Bitcoin Is Creeping Into Real Estate Deals
The real-estate industry is taking its first steps in adopting cryptocurrencies and the technology that backs them in what could eventually produce important changes in the way property is bought and sold.
While noticeable differences might be years or even decades away, several U.S. states already have changed laws to allow the technology to be used in property deals.
Most of the focus in the real-estate industry is on how “blockchain” technology could affect the way property titles are recorded and transferred in the sales process. Blockchain acts as a ledger for who owns a particular bitcoin or other cryptocurrency. Proponents say it can be applied to the process for recording and transferring property titles, providing an efficient and secure way to track who owns a piece of land, an office building or a home.
“If you were to design a [title] system today, it would look a lot more like what people are talking about in terms of recording electronically and through something like the blockchain than the system we have in place now,” said Michael Pieciak, commissioner of financial regulations for Vermont, one of the most aggressive U.S. states in adopting the technology.
Some real-estate companies also are beginning to experiment with using cryptocurrencies for such things as rental payments or even to buy property.
ManageGo, a New York-based company that provides technology to residential property managers, plans to begin enabling people to pay rents with virtual money early next year, according to Chaim Lowenstein, a ManageGo vice president. The apartment-building managers who use ManageGo will be able to offer their tenants the ability to use bitcoin or two other cryptocurrencies, ethereum and litecoin, to pay rent.
“This is just another amenity for this crowd that fits the demographics of people that have dabbled in bitcoin,” said Mr. Lowenstein.
Like other new technologies, blockchain has the potential to be enormously disruptive in real estate. The impact could be biggest in the multibillion-dollar industry that provides title insurance and plays an integral role in most real-estate sales.
As a precaution, many title-insurance companies are studying the use of blockchain to ensure they are “in the drivers’ seat versus being in the passenger’s seat” if these changes take place, said Steven Gottheim, senior counsel of the American Land Title Association, a trade group. “The lesson you can see in the industries that have been disrupted” is that the greatest danger is to companies that “don’t realize new technology is coming,” he said.
Mr. Gottheim said initial tests of the use of blockchain technology for title recording by IBM and startups like R3 CEV look promising. But he pointed out that enormous hurdles face the use of blockchain technology and businesses are in the “really early stages of trying to figure out if this is hype or reality.”
The traditional system of recording property ownership has been centuries in the making. In the U.S., property titles are public documents recorded with roughly 3,600 counties, towns and other jurisdictions. In some cases, the record is available only in writing and can be viewed only by visiting a town clerk’s office.
Title-insurance companies essentially guarantee property owners that their ownership claim to a property is solid. If it isn’t the insurers cover the loss.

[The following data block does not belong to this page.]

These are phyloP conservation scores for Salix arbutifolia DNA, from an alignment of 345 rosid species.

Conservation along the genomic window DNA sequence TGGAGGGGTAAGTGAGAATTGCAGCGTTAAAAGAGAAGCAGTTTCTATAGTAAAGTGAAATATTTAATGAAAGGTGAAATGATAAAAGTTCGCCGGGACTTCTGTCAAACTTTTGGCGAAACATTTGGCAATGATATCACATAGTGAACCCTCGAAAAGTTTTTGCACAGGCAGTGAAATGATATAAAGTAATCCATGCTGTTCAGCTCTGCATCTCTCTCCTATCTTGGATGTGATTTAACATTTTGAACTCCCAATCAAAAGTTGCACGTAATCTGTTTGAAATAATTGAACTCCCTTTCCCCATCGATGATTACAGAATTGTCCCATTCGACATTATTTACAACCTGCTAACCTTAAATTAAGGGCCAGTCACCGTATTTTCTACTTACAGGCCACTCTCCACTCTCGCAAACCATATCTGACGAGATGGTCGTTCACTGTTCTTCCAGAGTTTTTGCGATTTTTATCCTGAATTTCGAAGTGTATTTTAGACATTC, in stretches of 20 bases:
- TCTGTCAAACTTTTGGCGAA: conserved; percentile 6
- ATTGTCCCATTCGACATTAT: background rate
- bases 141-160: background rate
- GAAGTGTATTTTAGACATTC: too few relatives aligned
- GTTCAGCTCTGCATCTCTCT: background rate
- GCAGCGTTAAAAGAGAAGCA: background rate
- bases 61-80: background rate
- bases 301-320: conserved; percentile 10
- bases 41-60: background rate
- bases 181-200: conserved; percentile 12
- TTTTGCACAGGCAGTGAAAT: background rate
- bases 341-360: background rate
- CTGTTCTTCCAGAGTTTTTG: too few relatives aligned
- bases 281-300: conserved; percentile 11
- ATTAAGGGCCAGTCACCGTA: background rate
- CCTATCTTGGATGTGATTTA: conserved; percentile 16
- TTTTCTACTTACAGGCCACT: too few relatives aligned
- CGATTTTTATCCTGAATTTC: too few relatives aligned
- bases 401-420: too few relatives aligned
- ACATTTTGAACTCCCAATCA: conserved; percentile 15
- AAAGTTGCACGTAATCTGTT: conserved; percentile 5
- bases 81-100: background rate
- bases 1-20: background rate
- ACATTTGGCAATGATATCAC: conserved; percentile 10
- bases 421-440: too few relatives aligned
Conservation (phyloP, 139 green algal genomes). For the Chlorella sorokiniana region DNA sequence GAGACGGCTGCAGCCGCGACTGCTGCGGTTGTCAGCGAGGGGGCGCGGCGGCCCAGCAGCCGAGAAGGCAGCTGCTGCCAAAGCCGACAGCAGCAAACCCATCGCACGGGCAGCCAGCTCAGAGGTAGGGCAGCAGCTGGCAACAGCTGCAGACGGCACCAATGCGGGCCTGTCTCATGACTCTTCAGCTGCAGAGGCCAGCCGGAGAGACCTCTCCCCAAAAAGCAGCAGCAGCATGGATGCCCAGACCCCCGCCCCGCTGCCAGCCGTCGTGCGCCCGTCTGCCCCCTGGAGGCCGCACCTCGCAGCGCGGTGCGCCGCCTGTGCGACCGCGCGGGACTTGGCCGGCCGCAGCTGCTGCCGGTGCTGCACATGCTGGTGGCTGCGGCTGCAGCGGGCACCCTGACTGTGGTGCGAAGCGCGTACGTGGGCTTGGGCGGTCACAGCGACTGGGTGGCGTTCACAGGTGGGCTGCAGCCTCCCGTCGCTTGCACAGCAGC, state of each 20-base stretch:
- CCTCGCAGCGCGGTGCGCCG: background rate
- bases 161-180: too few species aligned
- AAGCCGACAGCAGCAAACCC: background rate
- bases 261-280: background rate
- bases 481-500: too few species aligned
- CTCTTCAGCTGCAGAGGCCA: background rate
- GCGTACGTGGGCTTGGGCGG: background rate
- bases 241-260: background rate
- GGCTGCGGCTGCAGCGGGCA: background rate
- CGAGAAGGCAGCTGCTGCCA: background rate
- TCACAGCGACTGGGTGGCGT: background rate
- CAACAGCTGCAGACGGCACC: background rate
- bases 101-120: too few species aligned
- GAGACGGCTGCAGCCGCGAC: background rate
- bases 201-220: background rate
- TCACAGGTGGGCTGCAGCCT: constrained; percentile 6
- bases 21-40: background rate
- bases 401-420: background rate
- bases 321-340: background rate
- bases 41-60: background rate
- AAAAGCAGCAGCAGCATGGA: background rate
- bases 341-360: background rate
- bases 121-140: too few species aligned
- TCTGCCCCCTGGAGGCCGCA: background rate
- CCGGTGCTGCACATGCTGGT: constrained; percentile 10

Blockchain potentially could do this much more efficiently. “That would be a great thing if we could have all records digitized and available online and available in a low-cost and speedy way of finding them, searching and analyzing them,” Mr. Gottheim said.
A number of startups have jumped into this arena. For example, last year, Amsterdam-based Bitfury Group said it had an agreement with the Republic of Georgia to develop a land-titling registry using blockchain technology.
Several state governments in the U.S. also are paving the way for the use of the new technology. Earlier this year, Arizona Gov. Doug Ducey signed legislation that enables local municipalities to substitute blockchain technology for the conventional method of recording property ownership and sales. “It establishes blockchain as a usable format for smart contracts,” said Patrick Ptak, a spokesman for the governor.
Last year, Vermont enacted a law that said that transactions recorded with blockchain technology “have the presumption of admissibility from an evidentiary perspective,” said Mr. Pieciak. It would allow people to “authenticate a blockchain real-estate transaction whether it’s over a title dispute or divorce proceeding,” he said.
Mr. Pieciak said the legislation is part of an effort by Vermont to encourage financial technology companies to base themselves in the state or to boost their businesses through the use of blockchain technology in a wide range of industries. “We’re looking at ways Vermont could do anything to make our regulatory environment more hospitable,” he said.
Mr. Pierciak said a number of questions remain, such as how mortgages would be incorporated and how title insurance world work. But technically local municipalities in Vermont now have the legal framework to switch to recording deeds using blockchain technology, although none has made that move so far.
Proponents of the new technologies envision a day when crytpocurrencies will be used to buy real estate and blockchain technology will be used to record the transfers. A San Francisco-based startup named Propy in September said ethereum had been used to buy an apartment in Ukraine.
“I think it’s going to happen much faster than everyone anticipated,” said Alex Voloshyn, Propy’s chief technology officer.